It’s Hypo Awareness Week!

Hope everyone is having a good week so far! I’ve come down with a stonking cold so have been feeling rather pants for the past 2 days. Hopefully I will be sorted out rather soon and back to my normal self! Definitely indulging myself in a face mask and glass of wine currently though (you know, just to relax a little…). But let’s get to it!

So this week it’s Hypo Awareness Week and Diabetes UK have released a little video about hypos featuring yours truly! This is one of many videos which are going to be released so keep your eyes peeled for more!

Hypo Awareness Week aims to get the Diabetes community talking about hypos in hospitals and primary care settings across the UK and the ultimate goal of the week is to increase knowledge about the signs, symptoms and treatment for hypos. I’m sure I’ve mentioned before that hypos can be strongly misconstrued by the public, often with the conclusion that the person experiencing the hypo is drunk. Hypos can cause a lot of “out of character” behaviour such as sweating, shaking, struggling to speak, shortness in temper, increased heart rate and many more. If hypos become severe they can be life threatening, so educating the nation is extremely important.

I have so far seen the video featuring me on Instagram and Twitter and you can watch it here:

On another Diabetes related note, a couple of weeks ago my housemate sent me a very interesting link to a video on Youtube. The video has been posted by BBC 3 and focuses on the extremely harmful and upsetting topic of “Diabulimia”. The video is entitled “Diabulimia: The World’s Most Dangerous Eating Disorder”. Now, for anyone who does not know what this is, prepare yourselves as this video will most definitely show some very emotional and shocking material. I haven’t watched it myself yet, but I absolutely will be. Diabulimia is the combination of Diabetes and Bulimia. Type 1s deliberately give themselves less or no insulin in order to rapidly lose weight. The reason the weight drops considerably is that due to the high levels of glucose in the blood, hyperglycaemia occurs and therefore the need to go to the toilet increases. The calories from eating are passed straight through the body in the urine and the body begins to break down fat and muscle in order to get energy. It is incredibly dangerous and is not currently a medically recognised condition, however, it is important to know that it is a mental illness.

Now, I am all for losing weight at the moment however, I would never, ever, resort to injecting less insulin in order to do so. It could lead to horrendous complications and I would never put myself in danger like that. I am going about weight loss in a healthy and safe way, which is how everyone should approach it. Obviously, experiencing a mental illness in regards to weight is a very difficult experience.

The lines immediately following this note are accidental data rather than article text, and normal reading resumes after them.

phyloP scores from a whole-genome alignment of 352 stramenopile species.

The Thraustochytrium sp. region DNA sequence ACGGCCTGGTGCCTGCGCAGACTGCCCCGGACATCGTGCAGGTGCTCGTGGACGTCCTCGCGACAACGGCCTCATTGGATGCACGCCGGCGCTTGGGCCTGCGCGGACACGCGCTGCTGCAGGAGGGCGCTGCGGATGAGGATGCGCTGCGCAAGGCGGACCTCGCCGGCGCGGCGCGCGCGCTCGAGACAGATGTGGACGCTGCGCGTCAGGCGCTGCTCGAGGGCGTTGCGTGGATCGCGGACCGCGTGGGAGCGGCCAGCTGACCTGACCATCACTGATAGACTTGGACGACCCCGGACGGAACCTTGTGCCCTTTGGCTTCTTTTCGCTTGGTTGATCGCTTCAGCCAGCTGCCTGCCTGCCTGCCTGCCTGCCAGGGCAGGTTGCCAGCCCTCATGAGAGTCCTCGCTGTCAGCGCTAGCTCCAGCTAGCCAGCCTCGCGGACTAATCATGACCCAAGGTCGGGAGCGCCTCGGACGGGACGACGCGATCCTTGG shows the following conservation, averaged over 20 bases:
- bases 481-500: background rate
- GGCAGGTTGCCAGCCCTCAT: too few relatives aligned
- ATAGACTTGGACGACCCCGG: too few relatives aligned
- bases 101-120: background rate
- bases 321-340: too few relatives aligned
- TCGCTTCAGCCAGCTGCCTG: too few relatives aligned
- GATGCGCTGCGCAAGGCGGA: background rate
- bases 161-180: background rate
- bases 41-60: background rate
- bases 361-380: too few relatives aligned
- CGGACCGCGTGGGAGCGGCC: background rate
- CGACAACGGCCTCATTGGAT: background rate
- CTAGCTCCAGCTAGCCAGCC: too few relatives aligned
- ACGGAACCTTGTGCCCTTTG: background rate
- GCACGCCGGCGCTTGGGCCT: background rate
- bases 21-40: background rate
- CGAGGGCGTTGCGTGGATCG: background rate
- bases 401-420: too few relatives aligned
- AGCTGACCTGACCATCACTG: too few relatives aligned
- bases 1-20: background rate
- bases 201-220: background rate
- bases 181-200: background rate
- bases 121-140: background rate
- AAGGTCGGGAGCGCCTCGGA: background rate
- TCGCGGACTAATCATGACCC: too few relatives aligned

You can watch the video here:

If anyone has watched this video please do let me know your thoughts via Twitter! You can tweet me @emma_bostock.

I also read an article which I pulled out of the paper on the tube a couple of weeks ago about pregnant women with Type 1 Diabetes. Apparently, Doctors have called for all pregnant women with Type 1 to be given an implantable glucose monitoring device as after an International trial it was found that these devices reduced any risk to newborn babies.

I am no stranger to the knowledge that as a diabetic woman there is a lot more necessity for tighter care, more appointments and generally more help from medical professionals during pregnancy as there can be danger of various complications such as premature birth and stillbirth. It’s a scary thought and I want to know that I will be under the best care and have the best support possible when the time comes for me to have a baby.

The glucose monitoring sensor would be implanted under the skin in the stomach and would give 288 readings a day to help to keep blood sugar levels within the “normal” range. This would be opposed to checking your blood sugar by pricking your finger. It is essential that blood sugar levels are kept tightly within the normal range during pregnancy as it reduces any risks to the mother and child.

During pregnancy sensitivity to insulin fluctuates which makes adjusting insulin doses rather tricky. During the trial the results showed that pregnant women with the sensor spent less time with high blood sugar levels, were less likely to have a larger than average baby , were able to take their baby home a day earlier than on average, the babies were less likely to be admitted to intensive care and were less likely to be born with low blood sugar levels.

Obviously, birth can cause a lot of complications as your body is looking after not only yourself but the unborn baby too! It is imperative that your baby is brought into the world as healthy as possible, so I really do think that these sensors sound incredible! Maybe I will be receiving one of these when the time comes? Fingers crossed!

On a performing note, I am due to receive my script for Dick Whittington next week! I am very excited to get my teeth stuck into line learning again as I feel like I haven’t learned any lines in a while. I will definitely be getting Bobby involved in line learning with me. After all, the tour is encroaching rather quickly and it’s going to be Christmas in no time! Scary right?! I definitely need to make sure I start my Christmas shopping soon as I can’t really be doing it whilst I’m on tour and cart it all about with me!

Anyway, I’d best take this face mask off! Hopefully my skin is feeling silky smooth after all this time… (Probably a bit too long of a time…oops!)

Published by diabetesandtheactor

Actress, singer and type 1 diabetic.

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